2. Dave says:

    Father Stephen

    All thanks to God for illuminating that passage. I am non-orthodox, and I usually read the NASB. I looked up the lexicon on bible.cc and could only find the word “yad” in greek translated “hand”.

    ~Dave

  3. Theodora Elizabeth says:

    Fr. Stephen, take a gander at Luke 10:2, “He said to slop…”

    That’s right, instead of “them” somehow the very odd typo of “slop” was inserted. It’s not even close! A friend told me about this in an email entitled, “Get the slop out.”

    We now jokingly call this the Slop Bible.

  4. jacob says:

    Our leatherbound OSBs came with an Errata sheet that noted the “sloppy” treatment of Luke 10:2, as well as several other errors (no others in the text, but in things like the Protestant order of books, etc.)

  5. Theodora Elizabeth says:

    Jacob, interesting. I purchased a hardbound OSB from my parish’s bookstore as soon as it was available. I had not hear that that an Errata sheet was offered with the leatherbound edition.

  6. I just looked at the “slop” verse. Quite unfortunate. I still like mine.

  7. Adam says:

    Interesting. I own the leather and never received an Errata sheet. Unfortunately I have yet to start reading through the OT other than reading some of the Psalms. Though it is on my list of things I plan on doing in the near future.

  8. John S. Bell says:

    The errata sheet can be downloaded at http://orthodoxstudybible.com/uploads/OSB_Errata.pdf . I’m still waiting for my copy from Amazon.

  9. Theodora Elizabeth says:

    Adam, below is a link that will be helpful with reading the OT in the OSB. It’s plan for reading the OSB OT from a friend’s parish, St. Innocent’s (OCA) in Olmsted Falls, OH, a Cleveland suburb.

    http://www.saintinnocent.org/osb.html

    The OT reading plan is partway down the page.

  10. jacob says:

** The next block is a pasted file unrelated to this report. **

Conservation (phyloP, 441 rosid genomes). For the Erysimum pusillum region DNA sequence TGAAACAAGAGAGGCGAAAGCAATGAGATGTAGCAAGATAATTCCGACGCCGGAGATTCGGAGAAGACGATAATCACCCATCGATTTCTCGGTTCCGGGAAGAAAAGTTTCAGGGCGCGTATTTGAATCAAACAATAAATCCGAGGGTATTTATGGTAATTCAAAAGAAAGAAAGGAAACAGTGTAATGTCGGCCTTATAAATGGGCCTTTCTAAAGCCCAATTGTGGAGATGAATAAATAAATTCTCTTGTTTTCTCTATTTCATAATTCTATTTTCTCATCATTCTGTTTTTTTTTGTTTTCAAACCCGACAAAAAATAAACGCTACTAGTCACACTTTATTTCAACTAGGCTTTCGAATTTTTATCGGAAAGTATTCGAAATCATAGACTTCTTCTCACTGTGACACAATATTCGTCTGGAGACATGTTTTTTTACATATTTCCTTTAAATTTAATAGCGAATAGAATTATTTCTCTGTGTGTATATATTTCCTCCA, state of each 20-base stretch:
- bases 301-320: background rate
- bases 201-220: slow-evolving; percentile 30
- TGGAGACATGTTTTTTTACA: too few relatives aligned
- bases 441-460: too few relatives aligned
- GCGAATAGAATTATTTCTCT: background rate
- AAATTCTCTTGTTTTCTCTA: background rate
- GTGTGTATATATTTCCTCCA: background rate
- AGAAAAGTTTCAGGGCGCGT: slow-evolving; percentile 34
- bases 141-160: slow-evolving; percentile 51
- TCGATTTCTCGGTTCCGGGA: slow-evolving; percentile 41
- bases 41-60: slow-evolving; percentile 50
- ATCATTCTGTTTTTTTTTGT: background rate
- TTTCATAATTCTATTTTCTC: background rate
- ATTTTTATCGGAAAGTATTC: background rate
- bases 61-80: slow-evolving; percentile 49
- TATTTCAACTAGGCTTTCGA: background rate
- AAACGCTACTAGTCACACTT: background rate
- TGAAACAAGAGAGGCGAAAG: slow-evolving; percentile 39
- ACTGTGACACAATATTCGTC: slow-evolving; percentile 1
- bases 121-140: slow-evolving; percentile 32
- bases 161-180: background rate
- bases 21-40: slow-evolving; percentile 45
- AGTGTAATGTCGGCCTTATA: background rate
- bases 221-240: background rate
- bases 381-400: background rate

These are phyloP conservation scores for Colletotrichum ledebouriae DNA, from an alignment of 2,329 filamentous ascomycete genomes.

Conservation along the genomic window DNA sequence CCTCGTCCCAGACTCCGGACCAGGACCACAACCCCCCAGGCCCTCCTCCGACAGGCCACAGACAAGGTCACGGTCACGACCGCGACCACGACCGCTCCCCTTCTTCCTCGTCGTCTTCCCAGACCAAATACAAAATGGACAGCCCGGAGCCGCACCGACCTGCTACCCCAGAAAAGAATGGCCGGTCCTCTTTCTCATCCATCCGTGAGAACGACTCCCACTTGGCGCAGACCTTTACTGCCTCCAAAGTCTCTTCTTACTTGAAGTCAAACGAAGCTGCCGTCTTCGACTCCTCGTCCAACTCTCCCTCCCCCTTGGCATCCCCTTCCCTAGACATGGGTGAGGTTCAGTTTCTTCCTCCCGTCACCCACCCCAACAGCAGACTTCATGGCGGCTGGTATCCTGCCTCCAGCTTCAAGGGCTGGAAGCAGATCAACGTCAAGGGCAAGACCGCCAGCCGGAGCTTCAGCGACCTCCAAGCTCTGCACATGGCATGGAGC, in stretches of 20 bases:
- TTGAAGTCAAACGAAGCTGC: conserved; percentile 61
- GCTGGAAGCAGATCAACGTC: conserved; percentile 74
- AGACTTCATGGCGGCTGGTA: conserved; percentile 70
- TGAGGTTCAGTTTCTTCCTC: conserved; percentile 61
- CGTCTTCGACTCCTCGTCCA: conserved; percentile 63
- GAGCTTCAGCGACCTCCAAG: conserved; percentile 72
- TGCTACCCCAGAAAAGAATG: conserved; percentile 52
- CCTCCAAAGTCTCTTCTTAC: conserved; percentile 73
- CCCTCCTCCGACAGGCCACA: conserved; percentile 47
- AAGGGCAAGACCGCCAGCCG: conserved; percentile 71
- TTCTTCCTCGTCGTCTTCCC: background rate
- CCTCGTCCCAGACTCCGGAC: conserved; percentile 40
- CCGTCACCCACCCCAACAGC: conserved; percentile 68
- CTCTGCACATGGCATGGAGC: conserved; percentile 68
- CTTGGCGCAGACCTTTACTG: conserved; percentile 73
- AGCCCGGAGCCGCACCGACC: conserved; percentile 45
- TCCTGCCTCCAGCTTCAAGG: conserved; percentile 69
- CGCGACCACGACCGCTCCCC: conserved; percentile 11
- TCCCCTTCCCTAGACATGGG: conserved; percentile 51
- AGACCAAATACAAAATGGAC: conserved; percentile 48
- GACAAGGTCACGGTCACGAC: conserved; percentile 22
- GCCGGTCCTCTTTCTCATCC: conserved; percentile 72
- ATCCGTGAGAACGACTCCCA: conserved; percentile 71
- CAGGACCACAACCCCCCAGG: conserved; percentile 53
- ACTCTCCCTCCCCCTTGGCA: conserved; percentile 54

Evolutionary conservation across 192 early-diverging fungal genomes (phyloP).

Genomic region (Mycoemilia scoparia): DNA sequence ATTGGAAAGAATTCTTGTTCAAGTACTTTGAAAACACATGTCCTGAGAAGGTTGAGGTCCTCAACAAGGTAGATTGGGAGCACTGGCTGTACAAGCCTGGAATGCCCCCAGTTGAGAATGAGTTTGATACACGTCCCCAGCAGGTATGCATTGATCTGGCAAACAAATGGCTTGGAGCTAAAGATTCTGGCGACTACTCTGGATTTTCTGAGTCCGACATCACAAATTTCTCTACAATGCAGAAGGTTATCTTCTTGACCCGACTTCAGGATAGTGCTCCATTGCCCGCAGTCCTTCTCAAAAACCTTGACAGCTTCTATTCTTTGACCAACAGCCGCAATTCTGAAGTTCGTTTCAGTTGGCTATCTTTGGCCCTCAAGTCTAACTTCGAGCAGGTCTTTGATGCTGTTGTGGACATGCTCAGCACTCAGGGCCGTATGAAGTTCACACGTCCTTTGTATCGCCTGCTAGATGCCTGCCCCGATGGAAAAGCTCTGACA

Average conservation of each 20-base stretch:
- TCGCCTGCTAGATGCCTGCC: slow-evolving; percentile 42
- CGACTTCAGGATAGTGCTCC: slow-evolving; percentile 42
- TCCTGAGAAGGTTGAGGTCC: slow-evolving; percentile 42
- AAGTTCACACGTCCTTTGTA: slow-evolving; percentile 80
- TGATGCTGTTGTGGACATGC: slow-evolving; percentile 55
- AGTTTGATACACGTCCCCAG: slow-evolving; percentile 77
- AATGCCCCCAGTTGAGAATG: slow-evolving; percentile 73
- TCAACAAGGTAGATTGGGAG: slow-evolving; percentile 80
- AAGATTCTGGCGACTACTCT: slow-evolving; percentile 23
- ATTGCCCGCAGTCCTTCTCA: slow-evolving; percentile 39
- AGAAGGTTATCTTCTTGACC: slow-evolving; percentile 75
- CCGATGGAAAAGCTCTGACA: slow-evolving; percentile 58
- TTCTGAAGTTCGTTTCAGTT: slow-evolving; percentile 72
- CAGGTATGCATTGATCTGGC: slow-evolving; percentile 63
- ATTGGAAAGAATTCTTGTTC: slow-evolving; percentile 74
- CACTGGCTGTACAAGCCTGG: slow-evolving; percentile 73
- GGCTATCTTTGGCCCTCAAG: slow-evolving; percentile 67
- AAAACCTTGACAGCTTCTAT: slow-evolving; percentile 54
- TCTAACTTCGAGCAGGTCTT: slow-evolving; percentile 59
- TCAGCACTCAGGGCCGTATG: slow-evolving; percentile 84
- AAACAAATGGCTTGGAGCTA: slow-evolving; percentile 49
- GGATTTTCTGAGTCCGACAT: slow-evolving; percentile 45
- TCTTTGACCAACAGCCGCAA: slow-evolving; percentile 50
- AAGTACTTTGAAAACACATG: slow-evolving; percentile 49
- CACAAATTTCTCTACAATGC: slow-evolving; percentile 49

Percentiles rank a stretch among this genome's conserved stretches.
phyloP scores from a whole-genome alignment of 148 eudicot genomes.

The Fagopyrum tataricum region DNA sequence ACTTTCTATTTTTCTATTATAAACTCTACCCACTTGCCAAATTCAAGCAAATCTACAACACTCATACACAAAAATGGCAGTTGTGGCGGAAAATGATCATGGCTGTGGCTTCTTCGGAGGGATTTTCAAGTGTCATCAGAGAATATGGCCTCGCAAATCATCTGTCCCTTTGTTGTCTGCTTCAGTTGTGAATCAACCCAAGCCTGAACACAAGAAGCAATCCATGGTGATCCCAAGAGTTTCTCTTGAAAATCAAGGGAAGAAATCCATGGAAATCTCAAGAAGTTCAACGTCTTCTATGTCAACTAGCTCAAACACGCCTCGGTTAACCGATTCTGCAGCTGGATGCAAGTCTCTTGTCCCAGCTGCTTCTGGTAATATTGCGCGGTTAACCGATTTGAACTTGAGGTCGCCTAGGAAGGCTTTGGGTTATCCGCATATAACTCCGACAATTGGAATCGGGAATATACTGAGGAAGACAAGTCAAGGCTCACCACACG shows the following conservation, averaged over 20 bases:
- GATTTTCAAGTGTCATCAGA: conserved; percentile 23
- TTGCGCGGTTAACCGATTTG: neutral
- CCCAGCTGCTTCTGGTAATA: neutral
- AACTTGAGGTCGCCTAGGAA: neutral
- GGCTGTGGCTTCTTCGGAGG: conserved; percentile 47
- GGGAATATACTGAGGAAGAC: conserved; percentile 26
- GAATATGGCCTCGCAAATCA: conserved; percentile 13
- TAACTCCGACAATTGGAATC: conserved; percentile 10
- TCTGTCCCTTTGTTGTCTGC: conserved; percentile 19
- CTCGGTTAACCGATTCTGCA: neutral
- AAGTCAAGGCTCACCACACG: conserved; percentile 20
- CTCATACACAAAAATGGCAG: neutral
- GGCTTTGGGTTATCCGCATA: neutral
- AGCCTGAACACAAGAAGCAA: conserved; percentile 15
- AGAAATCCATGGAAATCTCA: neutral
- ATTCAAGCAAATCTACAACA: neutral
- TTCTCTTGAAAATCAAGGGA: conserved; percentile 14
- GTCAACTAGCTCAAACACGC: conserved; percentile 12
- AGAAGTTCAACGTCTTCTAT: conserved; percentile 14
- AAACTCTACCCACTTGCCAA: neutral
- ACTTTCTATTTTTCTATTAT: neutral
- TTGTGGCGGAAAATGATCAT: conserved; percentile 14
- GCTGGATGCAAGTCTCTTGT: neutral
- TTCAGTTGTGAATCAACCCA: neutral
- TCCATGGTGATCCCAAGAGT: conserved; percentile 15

Here is the Errata sheet:

    http://orthodoxstudybible.com/uploads/OSB_Errata.pdf

    (FYI, the “slop” verse correction is re: Luke 10:2)

    E R R A T A
    Page xiii, the list of books in the Protestant Old Testament canon
    should read
    . . .
    Joel
    Amos
    Obadiah
    Jonah
    Micah
    . . .
    Page 313, first paragraph under Background, third sentence should
    read “During a time of famine in Israel, Naomi and her Israelite
    family moved to Moab as a matter of survival.”

    Page 319, second paragraph under Major Themes, last sentence
    should read “. . . His miraculous gift of a son to a barren
    woman, . . .”

    Page 1261, heading at top of page should read “Daniel 12:21.”

    Page 1385, Luke 10:2 should read “Then He said to them, “The
    harvest truly is great, . . .”

    Page 1767, the reading for Wednesday of Cheesefare Week should
    read “Joel 2:12-26; Joel 4:12-21.”

  11. secondlady says:

    It is so inspiring. I come from a Christian country in Asia where religious leaders are divided in their approaches to deal with corruption and injustices in the government. It’s a blessing to reminded once again that evil does not rule this world forever.

  12. Jacob,

    Actually one could hope for no errata, but I know as someone who has edited things before, that it happens. And this is a massive project. This is actually a very few errata, that will obviously be corrected at some point in the future.

    In the mean time, read your Bible.

    But the question remains, “What does this do to Biblical inerrancy?” :)

  13. Cuthbert says:

    Fr. Stephen,

    As an Anglican, I am overjoyed to see a new English translation of the Septuagint. I have a Ph.D. in Semitic languages (and so professionally I have a vested interest in the Masoretic Text), but as I read the Fathers, increasingly I began to question its use in the Church, given that, as far as I can tell, until Jerome virtually everybody was quoting the Septuagint.

    My personal favorite translation is the Jerusalem Bible. If only the JB translators had based the “narrow canon” books on the Septuagint!

  14. Fr. Benedict says:

    Unfortunately there is another error in Ps. 69, which is missing the second half of verse 2.

  15. Apparently, the Amalekites are in the details. :)

  16. jacob says:

    Fr. Benedict Says:
    April 1, 2008 at 2:47 pm

    Unfortunately there is another error in Ps. 69, which is missing the second half of verse 2.

    ??

    I compared the new OSB Psalms 68 (69) and 69 (70), the first 3 verses of each, with Rahlfs LXX and don’t see anything missing from verse 2, other than the fact that the number “2″ verse number is not printed for Psalm 68 (69). The OSB numbering conforms to Rahlfs. Brenton differs by 1 verse number.

    I noticed in Psalm 68 (69) that they include the word “sea” in the first half of verse 3 (“I am stuck in the mire of the sea, and there is no place to stand;”), when the word thalassa (“sea”) only occurs in the Greek text in the second half of the verse (“I came into the depths of the sea, and the storm overwhelmed me.”). I would think the translators should have used italics when they insert words into the text that aren’t there, but are implied by it or added for meaning’s sake, just like the KJV and NKJV and NASB do.